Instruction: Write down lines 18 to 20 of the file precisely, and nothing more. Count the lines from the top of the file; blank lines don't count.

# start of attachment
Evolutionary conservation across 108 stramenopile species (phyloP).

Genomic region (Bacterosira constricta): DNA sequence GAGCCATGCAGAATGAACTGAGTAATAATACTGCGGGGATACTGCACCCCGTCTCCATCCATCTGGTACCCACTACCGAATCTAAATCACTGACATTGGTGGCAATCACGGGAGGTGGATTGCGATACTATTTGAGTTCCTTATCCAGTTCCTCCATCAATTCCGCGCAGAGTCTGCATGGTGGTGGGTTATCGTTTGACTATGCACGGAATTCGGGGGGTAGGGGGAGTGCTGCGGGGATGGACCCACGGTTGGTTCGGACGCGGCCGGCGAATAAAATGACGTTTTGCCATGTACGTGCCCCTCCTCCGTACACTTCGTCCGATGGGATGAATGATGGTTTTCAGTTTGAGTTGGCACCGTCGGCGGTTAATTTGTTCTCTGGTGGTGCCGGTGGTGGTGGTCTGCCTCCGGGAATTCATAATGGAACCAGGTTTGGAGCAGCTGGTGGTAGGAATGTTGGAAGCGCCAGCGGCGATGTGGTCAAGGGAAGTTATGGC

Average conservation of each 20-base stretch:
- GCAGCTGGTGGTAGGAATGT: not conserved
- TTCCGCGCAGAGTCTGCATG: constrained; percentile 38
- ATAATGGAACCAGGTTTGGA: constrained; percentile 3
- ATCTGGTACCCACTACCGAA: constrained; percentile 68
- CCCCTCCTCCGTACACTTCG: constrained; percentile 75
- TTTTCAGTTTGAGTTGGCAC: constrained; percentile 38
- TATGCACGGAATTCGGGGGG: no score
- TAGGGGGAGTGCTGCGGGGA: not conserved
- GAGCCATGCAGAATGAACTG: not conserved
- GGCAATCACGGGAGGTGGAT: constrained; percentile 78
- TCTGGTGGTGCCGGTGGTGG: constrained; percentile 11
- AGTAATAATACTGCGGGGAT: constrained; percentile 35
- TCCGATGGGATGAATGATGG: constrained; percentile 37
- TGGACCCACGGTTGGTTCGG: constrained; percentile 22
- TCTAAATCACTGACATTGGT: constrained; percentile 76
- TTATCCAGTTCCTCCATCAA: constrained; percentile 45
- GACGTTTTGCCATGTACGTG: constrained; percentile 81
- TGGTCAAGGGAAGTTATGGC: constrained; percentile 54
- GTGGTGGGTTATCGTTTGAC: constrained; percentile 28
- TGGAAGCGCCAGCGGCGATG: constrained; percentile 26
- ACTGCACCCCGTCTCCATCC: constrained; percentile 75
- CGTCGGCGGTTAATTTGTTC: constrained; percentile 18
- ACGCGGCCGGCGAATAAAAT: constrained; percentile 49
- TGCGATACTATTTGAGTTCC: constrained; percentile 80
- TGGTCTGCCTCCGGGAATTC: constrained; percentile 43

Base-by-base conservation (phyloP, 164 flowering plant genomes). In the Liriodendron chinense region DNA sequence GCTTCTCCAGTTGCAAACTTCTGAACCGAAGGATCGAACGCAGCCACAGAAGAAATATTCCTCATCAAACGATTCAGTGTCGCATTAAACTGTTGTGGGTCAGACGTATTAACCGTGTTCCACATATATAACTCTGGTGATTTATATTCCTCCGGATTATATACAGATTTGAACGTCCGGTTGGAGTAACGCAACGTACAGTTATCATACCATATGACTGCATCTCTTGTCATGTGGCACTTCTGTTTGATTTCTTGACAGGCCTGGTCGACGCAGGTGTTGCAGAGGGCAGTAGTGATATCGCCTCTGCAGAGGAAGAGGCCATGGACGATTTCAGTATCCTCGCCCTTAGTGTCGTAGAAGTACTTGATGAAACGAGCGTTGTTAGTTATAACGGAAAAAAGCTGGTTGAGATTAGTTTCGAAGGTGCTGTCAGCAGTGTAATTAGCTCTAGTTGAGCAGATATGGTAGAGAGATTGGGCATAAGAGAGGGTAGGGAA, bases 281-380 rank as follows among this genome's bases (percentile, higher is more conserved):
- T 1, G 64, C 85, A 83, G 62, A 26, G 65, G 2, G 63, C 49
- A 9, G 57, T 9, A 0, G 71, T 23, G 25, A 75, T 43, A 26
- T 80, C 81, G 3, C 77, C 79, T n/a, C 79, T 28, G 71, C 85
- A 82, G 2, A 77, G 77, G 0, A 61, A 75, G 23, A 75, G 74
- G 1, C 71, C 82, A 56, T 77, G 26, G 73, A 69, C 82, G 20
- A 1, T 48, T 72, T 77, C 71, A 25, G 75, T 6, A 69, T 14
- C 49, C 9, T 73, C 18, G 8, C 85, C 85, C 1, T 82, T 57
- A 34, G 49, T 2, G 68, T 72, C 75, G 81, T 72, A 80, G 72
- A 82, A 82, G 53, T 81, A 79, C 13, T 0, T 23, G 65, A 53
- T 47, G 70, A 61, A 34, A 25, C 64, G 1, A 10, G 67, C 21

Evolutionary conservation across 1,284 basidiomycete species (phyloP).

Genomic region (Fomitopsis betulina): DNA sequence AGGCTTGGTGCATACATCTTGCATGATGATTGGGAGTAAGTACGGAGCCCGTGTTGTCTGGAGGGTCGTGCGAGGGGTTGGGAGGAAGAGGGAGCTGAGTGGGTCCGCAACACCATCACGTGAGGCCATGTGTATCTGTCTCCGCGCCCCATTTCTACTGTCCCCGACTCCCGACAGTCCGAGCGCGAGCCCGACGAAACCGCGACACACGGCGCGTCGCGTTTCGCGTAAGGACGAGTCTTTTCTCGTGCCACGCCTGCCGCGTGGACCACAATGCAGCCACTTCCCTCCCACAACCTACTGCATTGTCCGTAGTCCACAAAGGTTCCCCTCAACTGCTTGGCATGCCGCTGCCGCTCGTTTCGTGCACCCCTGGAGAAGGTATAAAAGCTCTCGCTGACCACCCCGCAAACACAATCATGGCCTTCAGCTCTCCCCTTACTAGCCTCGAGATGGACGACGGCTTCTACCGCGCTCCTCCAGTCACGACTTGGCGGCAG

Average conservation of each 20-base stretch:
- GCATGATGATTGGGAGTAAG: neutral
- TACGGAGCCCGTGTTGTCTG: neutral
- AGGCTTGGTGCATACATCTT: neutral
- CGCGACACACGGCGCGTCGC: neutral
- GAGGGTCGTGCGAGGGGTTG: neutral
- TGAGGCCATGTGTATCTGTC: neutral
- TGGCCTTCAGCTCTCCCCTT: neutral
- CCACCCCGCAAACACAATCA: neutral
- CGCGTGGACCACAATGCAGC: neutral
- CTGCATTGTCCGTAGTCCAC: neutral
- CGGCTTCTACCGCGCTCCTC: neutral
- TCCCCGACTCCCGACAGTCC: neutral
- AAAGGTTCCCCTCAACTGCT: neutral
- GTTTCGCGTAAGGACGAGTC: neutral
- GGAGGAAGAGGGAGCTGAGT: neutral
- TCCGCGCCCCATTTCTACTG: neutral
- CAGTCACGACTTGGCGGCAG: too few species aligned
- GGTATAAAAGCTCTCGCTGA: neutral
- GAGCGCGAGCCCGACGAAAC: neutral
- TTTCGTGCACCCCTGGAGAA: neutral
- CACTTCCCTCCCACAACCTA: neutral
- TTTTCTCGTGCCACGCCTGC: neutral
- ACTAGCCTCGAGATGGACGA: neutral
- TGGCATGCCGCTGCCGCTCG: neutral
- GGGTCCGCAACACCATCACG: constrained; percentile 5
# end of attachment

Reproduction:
- TCTAAATCACTGACATTGGT: constrained; percentile 76
- TTATCCAGTTCCTCCATCAA: constrained; percentile 45
- GACGTTTTGCCATGTACGTG: constrained; percentile 81